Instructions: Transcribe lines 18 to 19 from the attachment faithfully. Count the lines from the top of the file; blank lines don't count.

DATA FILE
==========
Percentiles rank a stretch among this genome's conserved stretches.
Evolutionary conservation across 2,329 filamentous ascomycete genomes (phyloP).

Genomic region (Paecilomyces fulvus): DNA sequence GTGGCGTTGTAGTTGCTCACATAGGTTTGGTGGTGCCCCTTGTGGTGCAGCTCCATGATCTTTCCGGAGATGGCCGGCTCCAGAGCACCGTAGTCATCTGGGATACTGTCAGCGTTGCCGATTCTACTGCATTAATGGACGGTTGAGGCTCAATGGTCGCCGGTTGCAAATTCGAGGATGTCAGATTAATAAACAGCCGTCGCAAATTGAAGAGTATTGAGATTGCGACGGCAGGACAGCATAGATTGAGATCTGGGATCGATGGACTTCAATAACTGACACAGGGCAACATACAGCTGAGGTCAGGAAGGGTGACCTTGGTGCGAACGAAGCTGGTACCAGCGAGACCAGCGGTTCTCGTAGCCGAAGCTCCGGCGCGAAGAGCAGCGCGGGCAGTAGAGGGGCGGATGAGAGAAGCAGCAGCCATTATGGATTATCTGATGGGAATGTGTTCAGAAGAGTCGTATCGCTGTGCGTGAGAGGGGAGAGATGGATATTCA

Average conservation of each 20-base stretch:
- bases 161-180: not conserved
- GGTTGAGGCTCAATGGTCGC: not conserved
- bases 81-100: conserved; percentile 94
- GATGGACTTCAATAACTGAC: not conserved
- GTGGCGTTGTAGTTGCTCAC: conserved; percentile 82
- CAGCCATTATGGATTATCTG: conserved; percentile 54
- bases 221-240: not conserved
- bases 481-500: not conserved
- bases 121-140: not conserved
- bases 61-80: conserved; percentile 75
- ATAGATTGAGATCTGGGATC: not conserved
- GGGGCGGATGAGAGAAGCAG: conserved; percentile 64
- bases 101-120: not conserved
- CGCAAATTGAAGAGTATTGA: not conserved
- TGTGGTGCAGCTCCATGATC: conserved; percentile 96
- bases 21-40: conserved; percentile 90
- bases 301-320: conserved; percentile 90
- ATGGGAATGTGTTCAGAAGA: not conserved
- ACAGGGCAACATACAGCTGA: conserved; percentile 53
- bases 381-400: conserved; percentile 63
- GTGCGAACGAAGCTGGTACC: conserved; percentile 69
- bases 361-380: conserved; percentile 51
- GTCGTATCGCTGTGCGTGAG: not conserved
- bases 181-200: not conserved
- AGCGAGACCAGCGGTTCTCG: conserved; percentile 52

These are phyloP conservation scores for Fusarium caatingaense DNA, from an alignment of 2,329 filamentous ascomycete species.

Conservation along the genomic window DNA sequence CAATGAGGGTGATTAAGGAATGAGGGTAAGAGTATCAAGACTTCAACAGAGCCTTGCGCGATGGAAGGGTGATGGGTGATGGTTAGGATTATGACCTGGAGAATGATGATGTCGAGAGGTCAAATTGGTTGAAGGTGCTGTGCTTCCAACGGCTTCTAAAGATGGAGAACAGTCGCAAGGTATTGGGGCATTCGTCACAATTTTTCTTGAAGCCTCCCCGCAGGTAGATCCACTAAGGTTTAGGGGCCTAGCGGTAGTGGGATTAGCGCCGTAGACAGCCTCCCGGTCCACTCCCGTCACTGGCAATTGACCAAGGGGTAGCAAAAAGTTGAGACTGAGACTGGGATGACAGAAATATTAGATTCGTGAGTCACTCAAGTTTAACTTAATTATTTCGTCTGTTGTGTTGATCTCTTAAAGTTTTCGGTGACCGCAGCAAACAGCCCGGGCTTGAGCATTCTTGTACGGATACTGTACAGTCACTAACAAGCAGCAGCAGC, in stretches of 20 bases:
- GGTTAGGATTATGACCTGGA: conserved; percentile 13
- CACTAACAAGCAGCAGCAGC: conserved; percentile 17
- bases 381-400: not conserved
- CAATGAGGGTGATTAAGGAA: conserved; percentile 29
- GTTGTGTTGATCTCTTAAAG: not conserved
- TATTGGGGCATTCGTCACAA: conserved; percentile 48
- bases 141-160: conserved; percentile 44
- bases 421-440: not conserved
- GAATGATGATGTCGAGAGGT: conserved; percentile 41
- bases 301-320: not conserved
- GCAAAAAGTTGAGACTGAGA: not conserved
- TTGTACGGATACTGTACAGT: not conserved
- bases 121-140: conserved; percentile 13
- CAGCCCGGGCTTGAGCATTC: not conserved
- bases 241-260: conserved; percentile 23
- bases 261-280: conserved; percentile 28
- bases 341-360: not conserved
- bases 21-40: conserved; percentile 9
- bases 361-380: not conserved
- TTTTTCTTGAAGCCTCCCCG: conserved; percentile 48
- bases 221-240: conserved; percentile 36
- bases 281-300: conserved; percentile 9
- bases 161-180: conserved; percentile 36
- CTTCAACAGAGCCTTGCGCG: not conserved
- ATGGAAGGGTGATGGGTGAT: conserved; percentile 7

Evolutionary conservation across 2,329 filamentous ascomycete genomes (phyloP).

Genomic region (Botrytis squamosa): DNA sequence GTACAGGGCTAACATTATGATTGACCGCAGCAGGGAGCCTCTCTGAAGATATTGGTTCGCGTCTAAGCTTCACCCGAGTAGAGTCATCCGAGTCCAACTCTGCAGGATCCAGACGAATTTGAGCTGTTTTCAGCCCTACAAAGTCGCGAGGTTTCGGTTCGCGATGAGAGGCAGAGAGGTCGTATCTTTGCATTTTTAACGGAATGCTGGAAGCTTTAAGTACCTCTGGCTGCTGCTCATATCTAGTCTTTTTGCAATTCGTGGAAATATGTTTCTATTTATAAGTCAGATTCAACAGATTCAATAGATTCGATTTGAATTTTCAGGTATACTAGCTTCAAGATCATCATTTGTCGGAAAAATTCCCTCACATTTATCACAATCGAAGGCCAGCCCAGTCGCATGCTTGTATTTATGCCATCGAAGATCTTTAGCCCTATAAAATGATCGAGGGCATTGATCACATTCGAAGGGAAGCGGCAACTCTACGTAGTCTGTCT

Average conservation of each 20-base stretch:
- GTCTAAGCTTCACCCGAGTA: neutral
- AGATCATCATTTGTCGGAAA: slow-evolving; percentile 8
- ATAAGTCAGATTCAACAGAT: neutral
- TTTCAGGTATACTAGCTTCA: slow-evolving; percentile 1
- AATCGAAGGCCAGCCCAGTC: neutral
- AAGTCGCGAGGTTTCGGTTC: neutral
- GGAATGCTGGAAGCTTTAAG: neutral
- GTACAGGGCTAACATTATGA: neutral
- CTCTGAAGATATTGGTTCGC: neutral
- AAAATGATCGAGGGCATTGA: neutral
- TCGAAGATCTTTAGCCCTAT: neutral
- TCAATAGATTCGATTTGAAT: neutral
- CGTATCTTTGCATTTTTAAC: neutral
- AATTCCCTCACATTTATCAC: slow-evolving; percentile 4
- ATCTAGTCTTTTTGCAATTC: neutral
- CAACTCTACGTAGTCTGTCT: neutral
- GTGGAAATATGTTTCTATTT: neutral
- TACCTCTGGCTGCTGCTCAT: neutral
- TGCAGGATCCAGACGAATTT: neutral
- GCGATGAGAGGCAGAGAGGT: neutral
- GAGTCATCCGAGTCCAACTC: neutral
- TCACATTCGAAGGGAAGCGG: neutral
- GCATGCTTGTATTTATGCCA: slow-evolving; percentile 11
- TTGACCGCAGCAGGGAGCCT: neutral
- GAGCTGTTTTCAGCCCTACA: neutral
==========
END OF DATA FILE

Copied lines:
- CGCAAATTGAAGAGTATTGA: not conserved
- TGTGGTGCAGCTCCATGATC: conserved; percentile 96